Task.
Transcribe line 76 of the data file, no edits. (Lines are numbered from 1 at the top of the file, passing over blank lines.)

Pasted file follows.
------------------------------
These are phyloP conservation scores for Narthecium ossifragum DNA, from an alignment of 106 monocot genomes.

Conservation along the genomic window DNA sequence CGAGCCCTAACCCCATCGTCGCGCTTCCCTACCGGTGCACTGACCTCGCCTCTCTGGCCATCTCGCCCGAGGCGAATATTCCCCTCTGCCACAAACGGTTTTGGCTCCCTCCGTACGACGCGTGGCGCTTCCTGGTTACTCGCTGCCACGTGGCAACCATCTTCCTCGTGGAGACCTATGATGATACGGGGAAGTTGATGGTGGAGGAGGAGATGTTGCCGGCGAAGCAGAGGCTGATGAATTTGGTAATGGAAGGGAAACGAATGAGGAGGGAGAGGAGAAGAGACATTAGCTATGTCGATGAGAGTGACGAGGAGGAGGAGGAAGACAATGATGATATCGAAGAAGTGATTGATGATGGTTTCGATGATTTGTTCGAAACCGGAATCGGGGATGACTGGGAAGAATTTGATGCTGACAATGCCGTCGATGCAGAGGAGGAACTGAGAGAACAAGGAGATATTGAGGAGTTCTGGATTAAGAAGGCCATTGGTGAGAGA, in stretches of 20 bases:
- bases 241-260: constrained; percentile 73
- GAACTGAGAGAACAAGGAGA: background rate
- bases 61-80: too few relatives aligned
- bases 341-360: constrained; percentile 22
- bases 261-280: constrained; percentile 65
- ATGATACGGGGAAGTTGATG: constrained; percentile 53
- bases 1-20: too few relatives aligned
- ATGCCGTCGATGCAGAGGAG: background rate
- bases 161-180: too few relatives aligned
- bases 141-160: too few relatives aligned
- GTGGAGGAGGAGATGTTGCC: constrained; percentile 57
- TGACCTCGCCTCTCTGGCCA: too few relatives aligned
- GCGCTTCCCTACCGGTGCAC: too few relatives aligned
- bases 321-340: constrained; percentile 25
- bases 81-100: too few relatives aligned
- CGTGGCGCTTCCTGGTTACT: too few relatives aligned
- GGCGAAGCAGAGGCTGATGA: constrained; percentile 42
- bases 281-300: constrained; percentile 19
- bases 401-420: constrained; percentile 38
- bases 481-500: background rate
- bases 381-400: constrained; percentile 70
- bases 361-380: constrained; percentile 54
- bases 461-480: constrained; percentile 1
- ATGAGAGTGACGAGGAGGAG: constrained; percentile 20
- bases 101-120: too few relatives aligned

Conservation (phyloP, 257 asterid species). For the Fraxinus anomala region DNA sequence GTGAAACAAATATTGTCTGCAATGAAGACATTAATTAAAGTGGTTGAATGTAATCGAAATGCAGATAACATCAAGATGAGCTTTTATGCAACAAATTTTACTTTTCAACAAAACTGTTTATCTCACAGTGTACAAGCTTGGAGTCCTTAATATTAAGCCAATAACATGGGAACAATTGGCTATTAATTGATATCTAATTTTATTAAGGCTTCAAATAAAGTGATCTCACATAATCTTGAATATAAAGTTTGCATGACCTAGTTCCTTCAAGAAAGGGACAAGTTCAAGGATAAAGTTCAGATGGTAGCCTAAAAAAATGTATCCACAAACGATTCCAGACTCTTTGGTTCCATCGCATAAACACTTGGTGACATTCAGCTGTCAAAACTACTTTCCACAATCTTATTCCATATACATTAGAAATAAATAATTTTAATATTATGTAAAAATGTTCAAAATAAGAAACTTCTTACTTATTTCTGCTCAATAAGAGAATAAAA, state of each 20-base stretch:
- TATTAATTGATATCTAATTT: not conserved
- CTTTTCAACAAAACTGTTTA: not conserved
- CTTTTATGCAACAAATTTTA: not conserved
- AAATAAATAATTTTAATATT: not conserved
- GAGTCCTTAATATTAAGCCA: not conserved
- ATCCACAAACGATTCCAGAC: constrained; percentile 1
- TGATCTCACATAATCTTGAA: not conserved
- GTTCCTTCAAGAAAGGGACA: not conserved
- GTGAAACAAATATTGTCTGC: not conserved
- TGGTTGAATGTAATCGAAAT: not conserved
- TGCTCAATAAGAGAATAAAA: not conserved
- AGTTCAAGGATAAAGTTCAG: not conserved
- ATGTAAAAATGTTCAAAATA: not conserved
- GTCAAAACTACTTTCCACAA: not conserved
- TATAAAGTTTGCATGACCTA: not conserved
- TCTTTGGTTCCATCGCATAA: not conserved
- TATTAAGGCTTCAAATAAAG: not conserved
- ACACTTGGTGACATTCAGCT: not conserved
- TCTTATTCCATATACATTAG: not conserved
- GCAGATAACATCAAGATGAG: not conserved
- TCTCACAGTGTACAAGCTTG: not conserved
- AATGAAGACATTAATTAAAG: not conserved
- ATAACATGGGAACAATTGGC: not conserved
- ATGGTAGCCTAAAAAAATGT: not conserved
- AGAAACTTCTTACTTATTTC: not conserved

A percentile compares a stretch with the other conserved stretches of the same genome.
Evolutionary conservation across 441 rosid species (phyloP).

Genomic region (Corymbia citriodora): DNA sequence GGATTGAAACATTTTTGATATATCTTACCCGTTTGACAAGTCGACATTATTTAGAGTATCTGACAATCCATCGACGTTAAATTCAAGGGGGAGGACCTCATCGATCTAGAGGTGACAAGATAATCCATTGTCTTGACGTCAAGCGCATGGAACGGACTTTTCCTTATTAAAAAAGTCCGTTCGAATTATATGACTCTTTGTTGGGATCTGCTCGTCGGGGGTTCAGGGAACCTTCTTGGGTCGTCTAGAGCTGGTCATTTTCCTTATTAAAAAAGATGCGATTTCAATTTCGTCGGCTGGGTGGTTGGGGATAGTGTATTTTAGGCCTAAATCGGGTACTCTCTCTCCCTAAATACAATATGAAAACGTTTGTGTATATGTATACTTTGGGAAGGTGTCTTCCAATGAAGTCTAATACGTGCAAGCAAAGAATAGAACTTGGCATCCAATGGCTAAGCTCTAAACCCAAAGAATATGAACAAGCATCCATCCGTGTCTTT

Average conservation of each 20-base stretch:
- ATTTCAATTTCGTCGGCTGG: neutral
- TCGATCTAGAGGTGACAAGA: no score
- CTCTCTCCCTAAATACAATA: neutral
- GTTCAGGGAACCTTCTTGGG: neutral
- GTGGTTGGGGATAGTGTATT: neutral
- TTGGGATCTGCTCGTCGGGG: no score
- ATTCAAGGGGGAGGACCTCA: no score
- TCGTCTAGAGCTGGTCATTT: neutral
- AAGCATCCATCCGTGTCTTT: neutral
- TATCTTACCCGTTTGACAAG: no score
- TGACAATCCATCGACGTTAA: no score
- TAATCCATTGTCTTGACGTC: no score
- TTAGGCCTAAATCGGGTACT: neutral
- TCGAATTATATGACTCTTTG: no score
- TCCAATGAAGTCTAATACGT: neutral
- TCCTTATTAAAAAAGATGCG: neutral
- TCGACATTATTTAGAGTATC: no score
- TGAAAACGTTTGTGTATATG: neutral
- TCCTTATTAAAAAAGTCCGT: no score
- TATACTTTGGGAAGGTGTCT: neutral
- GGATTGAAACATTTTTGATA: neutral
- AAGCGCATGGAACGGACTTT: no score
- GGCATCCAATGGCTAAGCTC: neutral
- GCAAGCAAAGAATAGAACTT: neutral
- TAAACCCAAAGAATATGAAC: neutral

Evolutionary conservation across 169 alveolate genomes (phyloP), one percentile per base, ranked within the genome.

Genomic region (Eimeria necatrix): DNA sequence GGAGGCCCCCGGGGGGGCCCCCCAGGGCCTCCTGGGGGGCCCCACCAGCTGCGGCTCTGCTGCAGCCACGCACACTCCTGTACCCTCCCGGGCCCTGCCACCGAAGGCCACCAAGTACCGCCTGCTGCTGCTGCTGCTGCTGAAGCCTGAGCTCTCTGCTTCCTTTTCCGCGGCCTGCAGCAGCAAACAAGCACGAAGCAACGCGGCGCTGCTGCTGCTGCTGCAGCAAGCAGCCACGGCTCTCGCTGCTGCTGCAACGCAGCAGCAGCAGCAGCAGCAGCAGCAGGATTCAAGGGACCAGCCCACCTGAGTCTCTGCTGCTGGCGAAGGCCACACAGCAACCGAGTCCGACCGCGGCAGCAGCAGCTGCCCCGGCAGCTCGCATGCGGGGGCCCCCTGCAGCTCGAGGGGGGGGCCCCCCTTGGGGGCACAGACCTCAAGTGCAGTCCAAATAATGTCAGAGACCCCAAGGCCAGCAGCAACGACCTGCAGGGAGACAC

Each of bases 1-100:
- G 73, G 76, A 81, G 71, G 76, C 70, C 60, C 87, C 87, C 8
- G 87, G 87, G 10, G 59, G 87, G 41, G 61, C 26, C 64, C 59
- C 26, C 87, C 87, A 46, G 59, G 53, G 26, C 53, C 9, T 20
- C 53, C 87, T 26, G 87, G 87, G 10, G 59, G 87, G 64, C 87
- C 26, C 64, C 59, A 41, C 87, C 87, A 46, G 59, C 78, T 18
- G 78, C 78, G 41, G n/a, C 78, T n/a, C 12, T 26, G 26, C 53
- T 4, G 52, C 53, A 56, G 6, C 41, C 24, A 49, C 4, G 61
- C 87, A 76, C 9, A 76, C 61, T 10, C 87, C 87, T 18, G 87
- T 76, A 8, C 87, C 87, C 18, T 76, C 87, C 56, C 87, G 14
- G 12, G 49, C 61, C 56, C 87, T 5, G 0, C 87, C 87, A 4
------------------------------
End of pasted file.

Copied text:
- TCCTTATTAAAAAAGTCCGT: no score